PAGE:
Shareholders and former creditors of Hynix Semiconductor (000660.KS: Quote, Profile, ReSEOULsearch, Stock Buzz) have agreed to let the world's No.2 memory chip maker raise up to $519 million in a rights offer, knocking its shares down 8 percent before a late rally.
While a rights offer could hit shares in the short-term, analysts said it may signal a revival in a sector that has been battered over the past two years by its toughest downturn ever.
Jay Kim, analyst at Hyundai Securities, said a latest round of fund-raising was likely aimed at financing future investment in a semiconductor industry that requires massive, steady spending to fund technological advances, while a previous round earlier this year had addressed Hynix's desperate cash needs.
The news is negative (for Hynix shares), but only for the short term, said Kim, adding that a rights offer so soon after Hynix's January fund-raising could fuel investor concern over its debts. [ID:nSEO15735]
In a client paper, UBS noted Hynix was the most indebted company in the computer memory chip sector, with $4.6 billion in net debt at the end of the first quarter. It maintained a sell rating and a price target of 6,200 won on Hynix shares, less than half their current level.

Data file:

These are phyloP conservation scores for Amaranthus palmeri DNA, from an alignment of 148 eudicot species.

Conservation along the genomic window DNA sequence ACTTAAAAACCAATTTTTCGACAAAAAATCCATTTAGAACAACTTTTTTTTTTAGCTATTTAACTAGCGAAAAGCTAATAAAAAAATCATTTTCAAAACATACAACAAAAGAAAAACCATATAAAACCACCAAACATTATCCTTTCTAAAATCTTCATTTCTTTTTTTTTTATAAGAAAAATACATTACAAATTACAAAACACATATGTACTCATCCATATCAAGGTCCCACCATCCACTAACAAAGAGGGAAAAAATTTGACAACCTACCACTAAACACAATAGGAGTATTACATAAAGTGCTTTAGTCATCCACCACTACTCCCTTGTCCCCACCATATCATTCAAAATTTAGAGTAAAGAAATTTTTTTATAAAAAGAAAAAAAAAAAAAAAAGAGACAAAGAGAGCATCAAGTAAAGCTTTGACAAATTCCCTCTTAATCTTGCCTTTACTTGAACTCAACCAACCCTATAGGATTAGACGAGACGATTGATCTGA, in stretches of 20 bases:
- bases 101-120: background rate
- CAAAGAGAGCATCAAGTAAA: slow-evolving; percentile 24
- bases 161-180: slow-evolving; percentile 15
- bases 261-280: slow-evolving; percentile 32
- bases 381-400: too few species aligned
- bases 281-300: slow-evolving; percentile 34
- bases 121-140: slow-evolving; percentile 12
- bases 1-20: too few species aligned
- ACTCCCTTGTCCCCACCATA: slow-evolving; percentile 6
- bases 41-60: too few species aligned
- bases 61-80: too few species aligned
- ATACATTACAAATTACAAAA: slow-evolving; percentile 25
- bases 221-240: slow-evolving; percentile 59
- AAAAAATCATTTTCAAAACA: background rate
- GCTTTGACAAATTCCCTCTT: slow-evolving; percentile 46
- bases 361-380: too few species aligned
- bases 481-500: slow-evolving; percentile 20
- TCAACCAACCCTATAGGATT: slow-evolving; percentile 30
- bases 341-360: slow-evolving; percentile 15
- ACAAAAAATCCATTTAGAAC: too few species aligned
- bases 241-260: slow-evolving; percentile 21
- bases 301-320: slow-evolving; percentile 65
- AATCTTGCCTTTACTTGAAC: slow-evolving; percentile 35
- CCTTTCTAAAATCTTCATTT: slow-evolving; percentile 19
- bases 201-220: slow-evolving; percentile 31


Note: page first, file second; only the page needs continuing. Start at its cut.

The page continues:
On Tuesday, smaller memory chip maker Micron Technology Inc (MU.N: Quote, Profile, Research, Stock Buzz) launched a $450 million offering of common stock and convertible senior notes. [ID:nWNAB1623]
Hynix said it would need a formal go-ahead from shareholders before raising any funds. There has been no specific decision yet, the company said.
Park Yong-jin, spokesman for Korea Exchange Bank (KEB) (004940.KS: Quote, Profile, Research, Stock Buzz), a major Hynix shareholder, said on Thursday that shareholders and former creditors of the chip maker had agreed to the fund-raising plan, but had not yet made any final decision.
Hynix shares fell more than 8 percent in early trading on worries of a stock dilution, but recovered to close up 0.7 percent in a wider market .KS11 that advanced 4.3 percent.
Expectations of a meaningful recovery in dynamic random access memory (DRAM) chips, which power personal computers, have been stoked by a recent improvement in spot prices and the prospect that the weakest players could soon exit the market.
Germany's Qimonda (QMNDQ.PK: Quote, Profile, Research, Stock Buzz) filed for insolvency in January and the Taiwan government is seeking to restructure its moribund chip industry. [ID:nTPU001280]
Shares of Hynix, a company that has racked up huge quarterly losses but has retained a significant technological edge over smaller rivals, have more than doubled from near 5-year lows hit in late November. The stock was trading well above long-term price targets set by most analysts.
But not everyone buys into the recovery scenario.
DRAM contract pricing remained unmoved during the first half of April and has barely changed since the beginning of 2009, UBS said in its note distributed on Thursday.
Although we see scope for a limited rise in contract pricing this quarter, we do not expect this to be significant or sustained. We retain a cautious sector view. (Additional reporting by Rhee So-eui and Shin Ji-eun; Editing by Ken Wills & Ian Geoghegan)